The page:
Dark Horse Cy Young Candidates

Updated: April 12, 2015
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Each year, you hear about players that will dominate opposing hitters and be front-runners for the Cy Young Award. Players such as Adam Wainwright, Felix Hernandez, and Clayton Kershaw always seem to lead these discussions before the season even starts. However, last year, we saw Corey Kluber take home the AL Cy Young Award as a dark horse candidate who wasn’t on anyone’s radar during Spring Training.

Kluber worked stealthily through the entire 2014 season and started pulling ahead of the competition toward the end of the year, when we saw numerous double-digit strikeout performances — including three complete games and one complete-game shutout where he only needed 85 pitches to get through the entire game. His dominance reminded us that you don’t necessarily need to be an “ace” at the beginning of the season, to be one when the season’s all over with.

To have a little fun with the 2015 season, I’ve decided to compile a list of “dark horse” Cy Young candidates, from both the National League and American League, that could definitely find themselves in contention by the end of the year.

  1. Jake Odorizzi – Odorizzi is a player that has interested me since last season. I’ve been watching this kid closely and although he hasn’t looked absolutely dominant every start out, the potential is certainly there. Odorizzi uses a three-pitch arsenal to control and confuse batters. He has a low 90s fastball, a slider that he throws around 84-87 mph and a pitch that he calls “The Thing,” which is intended to “clean up messes.” Odorizzi is on record as saying it’s supposed to act as a changeup, but could be classified as a splitter, which is what makes the pitch so unique. It’s essentially a changeup with the grip that you’d use to throw a splitter and is specifically used to garner strikes. All Odorizzi has to do is perfect “The Thing” and he could definitely work his way up the ranks this year to impress and surprise a lot of people.
  2. Carlos Carrasco – A fastball that peaks at 98 mph, a changeup that’s thrown around 87 mph on average and a slider that can be thrown in the high 80s and low 90s, makes a deadly combination, especially when combined with a pitcher that knows how to command the strike zone. In 2013, Carrasco posted a 6.75 ERA through seven official starts for the Cleveland Indians, which brought him back to a relief role in 2014, momentarily. One thing he’s always had? Potential. His potential finally shone through in 2014, where he posted an impressive 2.55 ERA, while posting a 9.4 K/9 ratio through 40 games. Already off to an impressive start to 2015, Carrasco needs to put together more outings like his last one if he hopes to replicate a “Kluber-esque” type of year.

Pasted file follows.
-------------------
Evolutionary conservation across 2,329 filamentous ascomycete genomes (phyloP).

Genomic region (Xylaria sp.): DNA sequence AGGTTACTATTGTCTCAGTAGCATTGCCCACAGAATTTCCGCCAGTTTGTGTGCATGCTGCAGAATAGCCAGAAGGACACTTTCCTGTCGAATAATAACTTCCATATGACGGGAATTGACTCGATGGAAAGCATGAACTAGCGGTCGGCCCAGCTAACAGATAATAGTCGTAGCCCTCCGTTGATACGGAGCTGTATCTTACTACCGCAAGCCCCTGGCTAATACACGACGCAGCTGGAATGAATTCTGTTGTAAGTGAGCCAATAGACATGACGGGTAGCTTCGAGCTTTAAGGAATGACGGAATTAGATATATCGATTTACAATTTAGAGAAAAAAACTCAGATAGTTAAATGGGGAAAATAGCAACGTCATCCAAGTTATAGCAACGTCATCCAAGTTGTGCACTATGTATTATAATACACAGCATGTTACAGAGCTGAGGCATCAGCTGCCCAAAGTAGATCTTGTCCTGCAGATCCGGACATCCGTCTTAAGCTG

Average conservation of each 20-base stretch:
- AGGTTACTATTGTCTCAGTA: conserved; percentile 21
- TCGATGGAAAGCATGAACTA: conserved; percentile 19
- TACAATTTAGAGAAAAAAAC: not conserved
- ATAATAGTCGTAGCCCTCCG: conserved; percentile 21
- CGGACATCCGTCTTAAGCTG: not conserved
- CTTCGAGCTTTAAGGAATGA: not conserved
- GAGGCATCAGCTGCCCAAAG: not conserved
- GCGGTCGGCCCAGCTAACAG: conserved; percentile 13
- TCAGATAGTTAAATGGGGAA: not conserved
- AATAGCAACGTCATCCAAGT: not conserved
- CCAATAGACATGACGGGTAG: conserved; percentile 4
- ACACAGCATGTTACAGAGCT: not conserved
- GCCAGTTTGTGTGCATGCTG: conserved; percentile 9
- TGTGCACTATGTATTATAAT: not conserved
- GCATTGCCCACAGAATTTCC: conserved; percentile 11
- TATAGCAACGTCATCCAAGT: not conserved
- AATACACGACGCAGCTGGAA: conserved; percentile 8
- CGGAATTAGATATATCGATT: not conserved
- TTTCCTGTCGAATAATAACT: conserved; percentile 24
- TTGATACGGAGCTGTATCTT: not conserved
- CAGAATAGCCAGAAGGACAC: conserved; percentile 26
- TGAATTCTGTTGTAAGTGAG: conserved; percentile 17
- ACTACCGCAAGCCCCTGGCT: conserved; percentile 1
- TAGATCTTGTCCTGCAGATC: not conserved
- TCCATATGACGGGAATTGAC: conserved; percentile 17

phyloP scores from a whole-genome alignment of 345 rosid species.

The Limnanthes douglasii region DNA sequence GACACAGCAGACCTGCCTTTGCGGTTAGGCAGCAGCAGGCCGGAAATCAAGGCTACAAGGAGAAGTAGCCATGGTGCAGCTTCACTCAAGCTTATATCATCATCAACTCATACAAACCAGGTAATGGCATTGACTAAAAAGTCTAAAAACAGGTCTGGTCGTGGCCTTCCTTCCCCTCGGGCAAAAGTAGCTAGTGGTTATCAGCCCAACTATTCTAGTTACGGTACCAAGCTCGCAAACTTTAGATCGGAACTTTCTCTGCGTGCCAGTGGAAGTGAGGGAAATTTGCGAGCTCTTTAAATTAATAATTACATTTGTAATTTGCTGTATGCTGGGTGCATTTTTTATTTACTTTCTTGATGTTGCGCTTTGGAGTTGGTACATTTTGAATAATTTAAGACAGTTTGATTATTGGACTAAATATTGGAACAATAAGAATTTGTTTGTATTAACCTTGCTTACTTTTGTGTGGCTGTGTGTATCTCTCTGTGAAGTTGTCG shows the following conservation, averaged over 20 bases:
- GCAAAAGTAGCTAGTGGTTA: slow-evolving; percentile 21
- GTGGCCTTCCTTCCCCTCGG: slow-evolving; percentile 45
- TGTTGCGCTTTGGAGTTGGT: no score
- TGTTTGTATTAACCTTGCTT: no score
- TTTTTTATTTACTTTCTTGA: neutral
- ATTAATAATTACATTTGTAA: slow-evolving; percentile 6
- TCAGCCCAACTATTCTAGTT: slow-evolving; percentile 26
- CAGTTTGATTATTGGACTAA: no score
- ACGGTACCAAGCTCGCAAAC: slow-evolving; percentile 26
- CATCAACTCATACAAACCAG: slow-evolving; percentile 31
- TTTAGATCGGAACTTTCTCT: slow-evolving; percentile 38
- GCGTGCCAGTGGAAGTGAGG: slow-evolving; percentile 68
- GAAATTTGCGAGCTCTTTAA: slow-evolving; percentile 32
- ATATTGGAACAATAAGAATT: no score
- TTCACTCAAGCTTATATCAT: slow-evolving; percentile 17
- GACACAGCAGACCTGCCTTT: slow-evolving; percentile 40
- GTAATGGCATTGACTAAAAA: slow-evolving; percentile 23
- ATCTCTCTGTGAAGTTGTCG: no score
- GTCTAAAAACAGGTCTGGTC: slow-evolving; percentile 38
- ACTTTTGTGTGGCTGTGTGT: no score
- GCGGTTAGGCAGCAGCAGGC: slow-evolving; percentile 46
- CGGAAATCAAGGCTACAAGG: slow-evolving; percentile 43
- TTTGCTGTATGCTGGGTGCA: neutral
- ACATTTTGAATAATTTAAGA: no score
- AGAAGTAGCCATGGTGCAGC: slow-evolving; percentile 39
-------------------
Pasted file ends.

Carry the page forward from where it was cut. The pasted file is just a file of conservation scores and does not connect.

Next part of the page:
3. Tyson Ross – Everyone’s ranting and raving over the arrival of James Shields in San Diego, saying they finally received the ace they truly needed. I honestly think people have been overlooking Ross in a major way. In three of the last four years, Ross has posted an ERA of 2.75, 3.17 and 2.81. Why he’s been overlooked? He practically puts all his faith into two pitches; his fastball, which he threw 55 percent of the time in 2014, and his slider, which was thrown 41 percent of the time. Ross found success from throwing two different pitches last season 96 percent of the time. That’s just unheard of. Let’s get down to brass tax. In 2014, two pitchers met the following thresholds: 195 innings pitched, 8.9 K/9, had a 50 percent ground-ball rate, a 12 percent swinging-strike rate and allowed less than 0.6 HR/9. Those pitchers were Ross and Kershaw. It may be a pretty specific sample, but it’s an impressive one. In fact, Ross’ 57 percent ground-ball rate was the second best in the league to only Dallas Kuechel. Also, according to fangraphs.com, there have been only three pitchers since 2013 to post a greater swinging strike rate than Ross at 11.9 percent. Only Francisco Liriano (13.4 percent), Kershaw (12.6 percent) and Cole Hamels (12 percent) have surpassed it. It may be “bold” to choose someone like Ross as a dark horse candidate when you have Kershaw, Wainwright and Johnny Cueto pitching in the National League, but I believe Ross is headed in the right direction.